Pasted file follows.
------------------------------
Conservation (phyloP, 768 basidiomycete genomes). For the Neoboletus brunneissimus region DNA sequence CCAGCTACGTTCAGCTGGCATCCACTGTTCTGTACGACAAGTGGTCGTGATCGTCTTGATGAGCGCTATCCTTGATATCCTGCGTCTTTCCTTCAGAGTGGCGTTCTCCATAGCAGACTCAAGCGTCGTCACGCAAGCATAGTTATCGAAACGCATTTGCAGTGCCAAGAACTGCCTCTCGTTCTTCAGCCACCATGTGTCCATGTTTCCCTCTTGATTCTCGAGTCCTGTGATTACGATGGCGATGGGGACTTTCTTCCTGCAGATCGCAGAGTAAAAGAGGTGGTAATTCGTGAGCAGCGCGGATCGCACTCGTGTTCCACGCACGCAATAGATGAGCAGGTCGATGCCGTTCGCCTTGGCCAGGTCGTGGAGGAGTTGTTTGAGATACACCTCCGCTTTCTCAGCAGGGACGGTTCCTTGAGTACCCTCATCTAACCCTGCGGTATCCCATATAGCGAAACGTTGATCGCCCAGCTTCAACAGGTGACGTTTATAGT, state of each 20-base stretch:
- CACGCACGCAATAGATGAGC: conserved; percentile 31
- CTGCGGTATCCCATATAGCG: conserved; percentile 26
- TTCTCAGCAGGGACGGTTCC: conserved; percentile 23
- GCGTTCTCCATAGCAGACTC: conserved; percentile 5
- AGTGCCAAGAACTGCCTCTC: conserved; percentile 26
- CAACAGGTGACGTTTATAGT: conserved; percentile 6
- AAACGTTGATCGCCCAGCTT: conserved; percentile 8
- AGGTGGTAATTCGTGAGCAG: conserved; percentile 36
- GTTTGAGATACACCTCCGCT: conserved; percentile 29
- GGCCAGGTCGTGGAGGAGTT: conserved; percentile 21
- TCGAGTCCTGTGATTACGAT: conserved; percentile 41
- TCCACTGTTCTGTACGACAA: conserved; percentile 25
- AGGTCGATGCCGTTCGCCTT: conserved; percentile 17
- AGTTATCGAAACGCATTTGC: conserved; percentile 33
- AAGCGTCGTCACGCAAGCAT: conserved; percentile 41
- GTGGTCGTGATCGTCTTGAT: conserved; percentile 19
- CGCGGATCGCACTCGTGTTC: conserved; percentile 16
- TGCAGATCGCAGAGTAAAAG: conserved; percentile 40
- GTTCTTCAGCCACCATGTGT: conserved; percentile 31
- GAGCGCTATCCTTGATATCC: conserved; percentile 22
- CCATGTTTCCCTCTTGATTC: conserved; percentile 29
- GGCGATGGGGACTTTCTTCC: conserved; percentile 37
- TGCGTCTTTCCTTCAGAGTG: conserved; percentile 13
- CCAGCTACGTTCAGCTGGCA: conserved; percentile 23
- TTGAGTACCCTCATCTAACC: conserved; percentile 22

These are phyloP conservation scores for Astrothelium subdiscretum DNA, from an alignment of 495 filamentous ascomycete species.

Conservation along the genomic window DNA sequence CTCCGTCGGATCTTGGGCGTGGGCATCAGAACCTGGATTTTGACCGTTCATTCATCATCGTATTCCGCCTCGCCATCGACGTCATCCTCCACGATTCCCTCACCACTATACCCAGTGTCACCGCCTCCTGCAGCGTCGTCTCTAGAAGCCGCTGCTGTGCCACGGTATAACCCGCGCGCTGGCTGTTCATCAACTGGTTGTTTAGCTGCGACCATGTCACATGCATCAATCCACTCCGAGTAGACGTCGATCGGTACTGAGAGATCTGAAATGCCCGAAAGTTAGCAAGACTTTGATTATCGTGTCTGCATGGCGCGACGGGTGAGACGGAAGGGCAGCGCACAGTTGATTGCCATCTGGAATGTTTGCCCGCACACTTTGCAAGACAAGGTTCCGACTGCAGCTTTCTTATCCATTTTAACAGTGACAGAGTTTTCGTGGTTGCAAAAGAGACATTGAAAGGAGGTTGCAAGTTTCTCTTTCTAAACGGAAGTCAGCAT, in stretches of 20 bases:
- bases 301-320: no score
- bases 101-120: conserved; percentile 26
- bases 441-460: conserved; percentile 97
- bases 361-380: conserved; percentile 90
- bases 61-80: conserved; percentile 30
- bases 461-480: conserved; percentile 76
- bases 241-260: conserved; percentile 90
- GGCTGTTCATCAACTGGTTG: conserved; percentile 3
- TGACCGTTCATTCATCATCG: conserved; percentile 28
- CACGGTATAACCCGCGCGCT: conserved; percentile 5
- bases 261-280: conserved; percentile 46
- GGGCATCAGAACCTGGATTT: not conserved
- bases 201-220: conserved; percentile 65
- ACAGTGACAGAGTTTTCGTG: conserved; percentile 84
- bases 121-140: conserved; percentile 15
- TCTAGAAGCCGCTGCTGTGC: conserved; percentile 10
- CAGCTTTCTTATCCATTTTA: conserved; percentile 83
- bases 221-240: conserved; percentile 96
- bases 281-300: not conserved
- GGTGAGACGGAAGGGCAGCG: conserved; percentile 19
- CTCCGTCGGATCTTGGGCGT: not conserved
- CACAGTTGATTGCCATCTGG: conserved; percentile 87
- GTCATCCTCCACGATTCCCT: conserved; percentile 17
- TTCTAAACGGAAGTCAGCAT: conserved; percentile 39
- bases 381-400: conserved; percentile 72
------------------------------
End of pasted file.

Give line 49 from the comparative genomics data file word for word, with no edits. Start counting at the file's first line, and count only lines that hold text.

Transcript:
- CTCCGTCGGATCTTGGGCGT: not conserved